He also described a new instrument from his competitor, Gamma Scientific, that is designed specifically for this type of VR headset testing and mounts the sensor on a programmable stage to automate data capture.

Michael Smith gave an overview of HDR that was quite good, starting from the fundamentals of SDR and explaining carefully how HDR will improve performance. He used the same plot of scene luminance vs. display luminance to show the various EOTF curves and how different approaches affect these transfer curves. Also covered was an overview of HDR video creation and distribution options. He didn’t get into any HDR metrology issues other than to note that ICDM is actively working on these methods.

Prof. Karlheinz Blankenbach from the Display Lab at Pforzheim University and the German Flat Panel Forum focused his talk on the automotive market. He described many of the same needs and requirements that Becker had covered in the morning, but he appears to be working more closely with the primary car makers and their tier 1 and 2 suppliers to develop specifications and standards for automotive displays.  He described OEM specs for automotive display suppliers with luminance, contrast and gamma requirements over various temperature ranges and viewing angles, for example. There are also different requirements for temperature and lifetime of automotive display panels as well as specifications for ambient light performance. His group is helping to bridge the gap between display providers, metrologists and automotive users.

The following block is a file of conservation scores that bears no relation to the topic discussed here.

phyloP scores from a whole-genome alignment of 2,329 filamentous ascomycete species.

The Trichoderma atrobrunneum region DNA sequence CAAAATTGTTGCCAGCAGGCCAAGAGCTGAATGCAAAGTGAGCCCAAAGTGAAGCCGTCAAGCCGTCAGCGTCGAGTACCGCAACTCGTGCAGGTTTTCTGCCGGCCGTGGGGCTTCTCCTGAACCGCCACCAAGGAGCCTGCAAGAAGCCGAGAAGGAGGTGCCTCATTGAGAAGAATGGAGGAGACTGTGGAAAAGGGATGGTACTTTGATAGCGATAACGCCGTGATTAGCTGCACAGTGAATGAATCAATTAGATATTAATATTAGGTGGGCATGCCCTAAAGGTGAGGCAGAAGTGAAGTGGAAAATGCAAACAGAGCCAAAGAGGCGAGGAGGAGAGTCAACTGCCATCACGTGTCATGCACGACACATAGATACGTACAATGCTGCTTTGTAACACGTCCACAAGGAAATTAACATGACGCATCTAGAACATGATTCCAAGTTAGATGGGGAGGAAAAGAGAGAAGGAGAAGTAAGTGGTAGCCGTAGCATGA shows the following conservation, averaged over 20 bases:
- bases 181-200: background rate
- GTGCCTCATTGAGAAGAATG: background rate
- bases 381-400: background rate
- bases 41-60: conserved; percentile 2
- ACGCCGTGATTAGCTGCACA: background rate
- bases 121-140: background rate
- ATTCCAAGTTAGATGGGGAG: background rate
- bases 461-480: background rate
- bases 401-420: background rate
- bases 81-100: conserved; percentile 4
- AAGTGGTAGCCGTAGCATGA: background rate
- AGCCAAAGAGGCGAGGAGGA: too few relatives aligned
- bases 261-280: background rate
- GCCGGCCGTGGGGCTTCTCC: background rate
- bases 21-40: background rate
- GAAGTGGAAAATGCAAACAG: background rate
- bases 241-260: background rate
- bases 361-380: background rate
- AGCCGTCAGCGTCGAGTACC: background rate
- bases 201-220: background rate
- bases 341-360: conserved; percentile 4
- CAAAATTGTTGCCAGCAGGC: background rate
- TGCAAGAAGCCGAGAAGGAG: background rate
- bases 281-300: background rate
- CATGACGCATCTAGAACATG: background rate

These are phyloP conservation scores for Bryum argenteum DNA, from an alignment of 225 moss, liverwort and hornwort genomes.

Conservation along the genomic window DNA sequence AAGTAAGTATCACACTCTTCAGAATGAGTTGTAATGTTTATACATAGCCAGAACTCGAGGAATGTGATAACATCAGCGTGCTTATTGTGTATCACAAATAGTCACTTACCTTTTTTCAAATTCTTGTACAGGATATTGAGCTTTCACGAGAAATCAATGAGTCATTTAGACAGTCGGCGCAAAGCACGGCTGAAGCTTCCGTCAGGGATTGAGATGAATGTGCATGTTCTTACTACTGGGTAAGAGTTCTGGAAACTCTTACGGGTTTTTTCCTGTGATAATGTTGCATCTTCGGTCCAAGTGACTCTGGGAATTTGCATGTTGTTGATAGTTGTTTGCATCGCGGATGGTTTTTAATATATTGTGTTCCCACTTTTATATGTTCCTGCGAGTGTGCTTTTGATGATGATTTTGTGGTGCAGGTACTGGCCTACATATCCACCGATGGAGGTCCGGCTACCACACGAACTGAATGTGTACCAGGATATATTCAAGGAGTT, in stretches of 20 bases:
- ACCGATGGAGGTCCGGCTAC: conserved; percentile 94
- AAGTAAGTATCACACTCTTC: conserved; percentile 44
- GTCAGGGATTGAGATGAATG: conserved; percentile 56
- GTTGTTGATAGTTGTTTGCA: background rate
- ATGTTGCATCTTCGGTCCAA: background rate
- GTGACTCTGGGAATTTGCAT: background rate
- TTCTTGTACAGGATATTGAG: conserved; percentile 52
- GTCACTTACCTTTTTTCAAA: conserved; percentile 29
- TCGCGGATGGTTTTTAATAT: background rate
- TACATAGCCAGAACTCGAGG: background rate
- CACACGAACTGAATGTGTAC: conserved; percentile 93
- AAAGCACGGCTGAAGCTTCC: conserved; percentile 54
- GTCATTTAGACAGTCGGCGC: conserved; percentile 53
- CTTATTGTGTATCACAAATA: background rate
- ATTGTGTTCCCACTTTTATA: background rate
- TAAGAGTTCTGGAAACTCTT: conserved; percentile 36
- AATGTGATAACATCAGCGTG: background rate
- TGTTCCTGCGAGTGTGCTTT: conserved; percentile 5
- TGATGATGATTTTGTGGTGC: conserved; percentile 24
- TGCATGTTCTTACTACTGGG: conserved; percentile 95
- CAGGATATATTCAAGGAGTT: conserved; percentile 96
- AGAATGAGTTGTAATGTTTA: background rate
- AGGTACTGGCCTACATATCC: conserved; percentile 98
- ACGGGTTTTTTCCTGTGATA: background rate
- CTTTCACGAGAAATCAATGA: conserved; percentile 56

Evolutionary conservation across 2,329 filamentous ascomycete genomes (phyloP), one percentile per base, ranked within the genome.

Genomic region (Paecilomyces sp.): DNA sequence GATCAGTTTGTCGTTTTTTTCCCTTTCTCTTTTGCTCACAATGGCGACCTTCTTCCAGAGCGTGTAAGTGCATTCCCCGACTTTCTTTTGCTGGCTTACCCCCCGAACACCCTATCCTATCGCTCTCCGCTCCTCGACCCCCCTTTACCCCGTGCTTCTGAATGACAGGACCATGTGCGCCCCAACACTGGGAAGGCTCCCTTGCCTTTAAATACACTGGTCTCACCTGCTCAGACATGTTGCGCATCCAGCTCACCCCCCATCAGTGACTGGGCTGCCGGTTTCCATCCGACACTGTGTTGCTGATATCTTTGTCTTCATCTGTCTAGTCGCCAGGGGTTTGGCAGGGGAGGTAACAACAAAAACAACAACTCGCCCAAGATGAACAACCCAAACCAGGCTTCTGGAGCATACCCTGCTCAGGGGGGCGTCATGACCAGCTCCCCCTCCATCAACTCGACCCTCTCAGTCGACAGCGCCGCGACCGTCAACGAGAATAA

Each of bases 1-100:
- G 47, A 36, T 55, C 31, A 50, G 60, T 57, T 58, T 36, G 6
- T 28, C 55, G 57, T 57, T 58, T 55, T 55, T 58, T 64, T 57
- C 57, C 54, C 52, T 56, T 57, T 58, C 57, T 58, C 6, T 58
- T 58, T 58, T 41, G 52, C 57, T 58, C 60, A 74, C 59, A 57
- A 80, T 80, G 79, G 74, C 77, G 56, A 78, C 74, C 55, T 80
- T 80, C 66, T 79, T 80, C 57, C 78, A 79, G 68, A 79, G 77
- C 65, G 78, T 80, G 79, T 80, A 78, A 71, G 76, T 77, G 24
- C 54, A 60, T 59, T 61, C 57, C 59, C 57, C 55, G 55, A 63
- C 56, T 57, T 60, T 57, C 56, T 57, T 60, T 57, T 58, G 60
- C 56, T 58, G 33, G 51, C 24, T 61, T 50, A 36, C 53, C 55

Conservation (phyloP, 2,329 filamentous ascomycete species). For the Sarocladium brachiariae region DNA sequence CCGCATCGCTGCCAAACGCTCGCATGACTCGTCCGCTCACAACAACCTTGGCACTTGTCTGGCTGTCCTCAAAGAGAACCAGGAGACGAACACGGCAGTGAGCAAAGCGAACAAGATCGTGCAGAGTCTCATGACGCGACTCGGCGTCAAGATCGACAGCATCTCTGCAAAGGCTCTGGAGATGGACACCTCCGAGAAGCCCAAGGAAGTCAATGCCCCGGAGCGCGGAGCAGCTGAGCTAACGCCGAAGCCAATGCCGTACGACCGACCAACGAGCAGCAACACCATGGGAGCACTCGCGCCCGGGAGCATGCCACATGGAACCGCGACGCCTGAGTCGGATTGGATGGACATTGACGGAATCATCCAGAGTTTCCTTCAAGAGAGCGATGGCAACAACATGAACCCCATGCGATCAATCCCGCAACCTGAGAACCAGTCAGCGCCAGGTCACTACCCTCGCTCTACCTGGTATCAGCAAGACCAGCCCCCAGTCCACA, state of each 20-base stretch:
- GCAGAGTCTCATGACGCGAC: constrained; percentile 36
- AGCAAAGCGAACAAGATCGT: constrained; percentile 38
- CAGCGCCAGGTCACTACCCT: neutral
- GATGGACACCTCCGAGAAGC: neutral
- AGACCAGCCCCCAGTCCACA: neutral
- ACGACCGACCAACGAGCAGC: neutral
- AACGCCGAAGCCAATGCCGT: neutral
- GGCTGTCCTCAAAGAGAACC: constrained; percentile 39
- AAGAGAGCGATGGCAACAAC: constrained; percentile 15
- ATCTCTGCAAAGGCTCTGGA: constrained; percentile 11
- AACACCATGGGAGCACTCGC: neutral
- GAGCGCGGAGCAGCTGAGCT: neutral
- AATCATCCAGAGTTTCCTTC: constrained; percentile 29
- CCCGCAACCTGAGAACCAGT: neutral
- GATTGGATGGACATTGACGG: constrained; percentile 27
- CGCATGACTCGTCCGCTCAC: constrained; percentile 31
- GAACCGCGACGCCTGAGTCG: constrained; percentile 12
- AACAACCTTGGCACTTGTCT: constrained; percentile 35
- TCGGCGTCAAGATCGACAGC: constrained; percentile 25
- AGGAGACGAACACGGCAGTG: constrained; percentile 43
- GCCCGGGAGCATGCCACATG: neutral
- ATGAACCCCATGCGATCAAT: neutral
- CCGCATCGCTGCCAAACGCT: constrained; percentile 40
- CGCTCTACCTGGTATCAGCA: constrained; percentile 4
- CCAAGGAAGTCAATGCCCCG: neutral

Finally, in an evening bonus session, Ed Kelley returned to give a comprehensive overview of reflectivity measurements. He described dozens of configurations and provided practical advice on the set ups and mistakes to avoid to get consistent and repeatable results.

Obviously there was a lot more detail than can be summarized in this short article, but the take away was significant. Display metrology can be tricky and there are many areas that need development. But the industry is recognizing this as evidenced by the turn out. I am sure this will not be the last of these metrology workshops.

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About the Author: Chris Chinnock

Chris Chinnock the founder and president of Insight Media. His areas of focus include the 4K ecosystem, laser displays, 3D/Light Field/Holographic displays, advanced imaging technology (HDR, HFR, WCG), VR/AR/MR and emerging technologies and products in the broadcast, consumer electronics, ProAV and the display industries.